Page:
Top o’ the mornin’!
I know I published a recipe for beef stew EXTREMELY RECENTLY. We’ve been enjoying (if that’s the word) stew weather in the northeast a lot lately, however, so I’m posting another beef concoction for Saint Patrick’s Day.
The Irish stout in the recipe lends the dish a smoothness and a sweetness that suit this sentimental holiday.
My mother and I ate the stew three times for supper. We then chopped the beef and vegetables a bit more finely, added some beef stock and canned tomatoes, and enjoyed vegetable beef soup for a couple of additional meals.
As you smell the stew simmering on your stove you’ll find yourself singing “Danny Boy” (or maybe “Tinky Girl”).
Be sure to buy a little extra stout to sip on the side.
Next year, I hope to brine my own brisket for corned beef and cabbage. In the meantime, I highly recommend this recipe from the talented Michael Ruhlman.
Happy Saint Patrick’s Day to you all………
extra-virgin olive oil as needed
2 bay leaves
1-1/2 pounds stew beef, cut into small pieces and dried with paper towels
1 large onion, thinly sliced
4 cloves garlic, finely chopped
2 tablespoons flour
1 cup Irish stout
4 cups beef stock
several sprigs fresh thyme (or 1 generous teaspoon dried)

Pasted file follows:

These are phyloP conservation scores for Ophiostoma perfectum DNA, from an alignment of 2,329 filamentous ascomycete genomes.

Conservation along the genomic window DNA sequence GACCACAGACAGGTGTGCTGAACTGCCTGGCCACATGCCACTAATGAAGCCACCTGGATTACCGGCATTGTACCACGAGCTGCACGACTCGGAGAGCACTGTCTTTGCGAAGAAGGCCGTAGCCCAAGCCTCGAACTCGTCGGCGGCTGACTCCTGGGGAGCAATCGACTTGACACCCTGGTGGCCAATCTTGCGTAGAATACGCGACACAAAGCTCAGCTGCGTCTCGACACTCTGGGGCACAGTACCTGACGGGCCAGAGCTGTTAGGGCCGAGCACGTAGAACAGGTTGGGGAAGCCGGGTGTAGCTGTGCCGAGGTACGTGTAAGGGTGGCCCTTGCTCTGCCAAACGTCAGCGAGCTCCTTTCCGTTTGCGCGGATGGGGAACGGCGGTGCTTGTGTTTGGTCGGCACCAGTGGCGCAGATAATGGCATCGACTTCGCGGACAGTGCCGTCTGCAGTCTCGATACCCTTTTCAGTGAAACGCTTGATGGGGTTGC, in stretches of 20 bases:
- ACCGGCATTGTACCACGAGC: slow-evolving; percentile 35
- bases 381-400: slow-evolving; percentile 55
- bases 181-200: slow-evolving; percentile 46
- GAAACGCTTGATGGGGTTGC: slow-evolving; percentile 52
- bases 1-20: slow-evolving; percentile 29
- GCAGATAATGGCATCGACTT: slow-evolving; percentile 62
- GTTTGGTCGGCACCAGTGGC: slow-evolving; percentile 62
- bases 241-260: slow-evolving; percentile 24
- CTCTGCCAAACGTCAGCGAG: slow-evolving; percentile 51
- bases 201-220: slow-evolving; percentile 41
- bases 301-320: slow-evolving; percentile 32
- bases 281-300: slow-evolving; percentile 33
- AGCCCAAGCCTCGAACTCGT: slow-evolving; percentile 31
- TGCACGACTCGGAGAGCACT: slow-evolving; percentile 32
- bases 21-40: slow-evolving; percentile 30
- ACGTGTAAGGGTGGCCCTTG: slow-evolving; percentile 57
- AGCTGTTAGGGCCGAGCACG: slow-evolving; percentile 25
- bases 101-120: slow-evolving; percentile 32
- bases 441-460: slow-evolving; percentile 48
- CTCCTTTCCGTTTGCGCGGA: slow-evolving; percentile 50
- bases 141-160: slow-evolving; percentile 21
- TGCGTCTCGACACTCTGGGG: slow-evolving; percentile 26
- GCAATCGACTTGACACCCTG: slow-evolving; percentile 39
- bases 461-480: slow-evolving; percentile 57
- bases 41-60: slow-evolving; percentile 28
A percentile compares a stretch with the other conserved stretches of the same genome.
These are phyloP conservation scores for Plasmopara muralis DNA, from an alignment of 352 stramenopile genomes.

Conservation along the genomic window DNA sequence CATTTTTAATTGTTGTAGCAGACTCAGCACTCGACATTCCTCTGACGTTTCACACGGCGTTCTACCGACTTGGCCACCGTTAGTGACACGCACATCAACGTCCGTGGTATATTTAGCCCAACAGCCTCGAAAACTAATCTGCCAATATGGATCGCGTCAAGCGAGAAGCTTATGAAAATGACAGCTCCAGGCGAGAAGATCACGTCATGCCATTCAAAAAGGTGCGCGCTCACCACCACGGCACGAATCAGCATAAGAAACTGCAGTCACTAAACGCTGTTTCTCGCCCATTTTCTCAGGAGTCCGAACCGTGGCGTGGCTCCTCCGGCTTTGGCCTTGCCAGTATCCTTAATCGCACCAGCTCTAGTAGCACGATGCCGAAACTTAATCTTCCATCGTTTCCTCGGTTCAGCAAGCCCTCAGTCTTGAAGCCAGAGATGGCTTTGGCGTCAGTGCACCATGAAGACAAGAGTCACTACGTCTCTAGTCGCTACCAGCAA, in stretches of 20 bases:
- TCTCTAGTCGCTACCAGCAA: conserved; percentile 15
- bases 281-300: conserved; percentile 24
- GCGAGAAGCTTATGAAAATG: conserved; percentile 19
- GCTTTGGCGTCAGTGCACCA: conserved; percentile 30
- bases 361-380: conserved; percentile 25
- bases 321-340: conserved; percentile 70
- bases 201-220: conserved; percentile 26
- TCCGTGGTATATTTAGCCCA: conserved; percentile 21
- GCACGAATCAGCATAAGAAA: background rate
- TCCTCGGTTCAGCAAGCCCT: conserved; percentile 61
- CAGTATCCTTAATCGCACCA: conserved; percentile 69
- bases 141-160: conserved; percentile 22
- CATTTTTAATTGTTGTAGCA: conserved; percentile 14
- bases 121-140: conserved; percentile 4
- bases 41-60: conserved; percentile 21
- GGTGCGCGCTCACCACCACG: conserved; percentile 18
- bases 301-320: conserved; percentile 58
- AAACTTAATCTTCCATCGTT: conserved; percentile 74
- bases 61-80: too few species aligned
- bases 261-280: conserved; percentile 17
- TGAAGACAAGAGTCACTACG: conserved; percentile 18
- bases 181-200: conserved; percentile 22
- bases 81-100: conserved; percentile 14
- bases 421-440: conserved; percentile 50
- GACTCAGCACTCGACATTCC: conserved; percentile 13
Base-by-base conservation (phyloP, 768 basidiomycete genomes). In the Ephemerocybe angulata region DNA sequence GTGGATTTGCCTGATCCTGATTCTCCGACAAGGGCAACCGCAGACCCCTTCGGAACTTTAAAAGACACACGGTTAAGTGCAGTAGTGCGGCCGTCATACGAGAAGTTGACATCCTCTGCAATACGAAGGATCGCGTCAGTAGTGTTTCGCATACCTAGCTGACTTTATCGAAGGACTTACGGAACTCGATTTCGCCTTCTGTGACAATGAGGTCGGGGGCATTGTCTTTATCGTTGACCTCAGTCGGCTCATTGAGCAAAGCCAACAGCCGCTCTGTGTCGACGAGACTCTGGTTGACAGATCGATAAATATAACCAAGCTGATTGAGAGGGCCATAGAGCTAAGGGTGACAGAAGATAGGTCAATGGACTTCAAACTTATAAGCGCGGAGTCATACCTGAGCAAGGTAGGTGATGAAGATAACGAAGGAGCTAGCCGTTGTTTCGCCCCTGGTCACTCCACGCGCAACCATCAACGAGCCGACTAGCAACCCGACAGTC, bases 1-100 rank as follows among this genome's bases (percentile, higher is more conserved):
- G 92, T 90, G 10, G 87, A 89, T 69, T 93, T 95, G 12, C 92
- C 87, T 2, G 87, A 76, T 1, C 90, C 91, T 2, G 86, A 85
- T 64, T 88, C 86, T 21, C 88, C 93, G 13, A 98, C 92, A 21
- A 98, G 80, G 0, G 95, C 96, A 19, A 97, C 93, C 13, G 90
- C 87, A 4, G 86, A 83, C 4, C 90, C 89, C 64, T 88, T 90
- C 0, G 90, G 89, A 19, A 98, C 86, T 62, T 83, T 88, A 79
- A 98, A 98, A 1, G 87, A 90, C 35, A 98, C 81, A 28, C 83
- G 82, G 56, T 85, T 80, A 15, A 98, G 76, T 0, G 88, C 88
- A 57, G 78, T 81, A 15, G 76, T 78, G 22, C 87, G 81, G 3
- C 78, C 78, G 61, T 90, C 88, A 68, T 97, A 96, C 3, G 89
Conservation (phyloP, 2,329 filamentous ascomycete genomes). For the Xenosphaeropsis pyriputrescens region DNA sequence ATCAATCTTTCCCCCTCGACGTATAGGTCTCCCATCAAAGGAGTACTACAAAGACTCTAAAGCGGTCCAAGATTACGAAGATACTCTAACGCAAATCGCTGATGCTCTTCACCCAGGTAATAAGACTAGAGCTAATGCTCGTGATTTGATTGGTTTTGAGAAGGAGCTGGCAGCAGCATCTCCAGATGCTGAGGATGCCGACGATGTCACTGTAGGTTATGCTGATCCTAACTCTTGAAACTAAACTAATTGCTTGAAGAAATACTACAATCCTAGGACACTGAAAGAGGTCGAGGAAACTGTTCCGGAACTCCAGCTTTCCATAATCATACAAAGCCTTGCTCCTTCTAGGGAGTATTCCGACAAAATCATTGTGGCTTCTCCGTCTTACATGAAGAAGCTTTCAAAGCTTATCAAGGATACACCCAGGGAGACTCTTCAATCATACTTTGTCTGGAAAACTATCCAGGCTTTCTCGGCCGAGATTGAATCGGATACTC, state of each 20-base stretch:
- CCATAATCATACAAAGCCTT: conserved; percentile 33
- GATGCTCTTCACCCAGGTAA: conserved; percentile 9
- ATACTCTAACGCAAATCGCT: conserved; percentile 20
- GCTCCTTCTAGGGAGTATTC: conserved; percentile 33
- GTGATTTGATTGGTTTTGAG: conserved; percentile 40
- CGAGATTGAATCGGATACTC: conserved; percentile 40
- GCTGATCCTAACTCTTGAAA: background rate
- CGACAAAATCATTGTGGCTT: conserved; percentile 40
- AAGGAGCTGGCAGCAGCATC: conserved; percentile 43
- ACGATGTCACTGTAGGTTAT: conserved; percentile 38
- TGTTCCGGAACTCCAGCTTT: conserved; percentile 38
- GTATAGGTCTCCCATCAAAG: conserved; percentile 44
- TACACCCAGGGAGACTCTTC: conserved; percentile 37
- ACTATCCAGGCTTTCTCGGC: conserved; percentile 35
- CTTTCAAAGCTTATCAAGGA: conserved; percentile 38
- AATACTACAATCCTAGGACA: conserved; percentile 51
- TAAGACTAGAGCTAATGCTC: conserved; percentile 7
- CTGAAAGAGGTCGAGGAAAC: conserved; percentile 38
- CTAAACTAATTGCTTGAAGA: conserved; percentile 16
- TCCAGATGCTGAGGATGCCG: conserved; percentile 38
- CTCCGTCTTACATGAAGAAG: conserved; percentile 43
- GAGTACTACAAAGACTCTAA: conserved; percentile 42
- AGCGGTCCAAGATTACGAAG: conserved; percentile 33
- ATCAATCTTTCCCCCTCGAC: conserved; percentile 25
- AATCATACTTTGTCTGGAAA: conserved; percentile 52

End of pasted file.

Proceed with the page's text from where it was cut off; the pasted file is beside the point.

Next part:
several sprigs fresh rosemary (or 1 generous teaspoon dried)
salt and pepper to taste
6 carrots, cut into chunks
1 pound fingerling potatoes plus a few more for good luck
1 teaspoon cornstarch (optional)
chopped parsley as desired for garnish
In a Dutch oven warm a small amount of oil. Throw in the bay leaves and let them flavor the oil for a moment or two. Add the pieces of beef and cook them, stirring frequently, until they brown.
Remove and reserve the beef and bay leaves, and sauté the onion and garlic pieces for a few minutes. Toss the flour onto them and cook for another minute or two. Add the stout a bit at a time to absorb any gunk on the bottom of the pan; then stir in the stock, herbs, salt, and pepper.
Add the meat and vegetables and bring the liquid to a boil. Reduce the heat and simmer the stew over low heat, stirring occasionally, for 2 hours. Your pot should be ALMOST covered. (If it looks as though it is losing too much of the liquid, cover it.)
If you would like your gravy a little thicker, just before serving take a bit of juice out of the pot and whisk in the cornstarch. Return the cornstarch mixture to the pot, bring the stew back to a boil, and boil for at least a minute. Sprinkle the parsley over the stew, and dish it up.
Serves 4 to 6.
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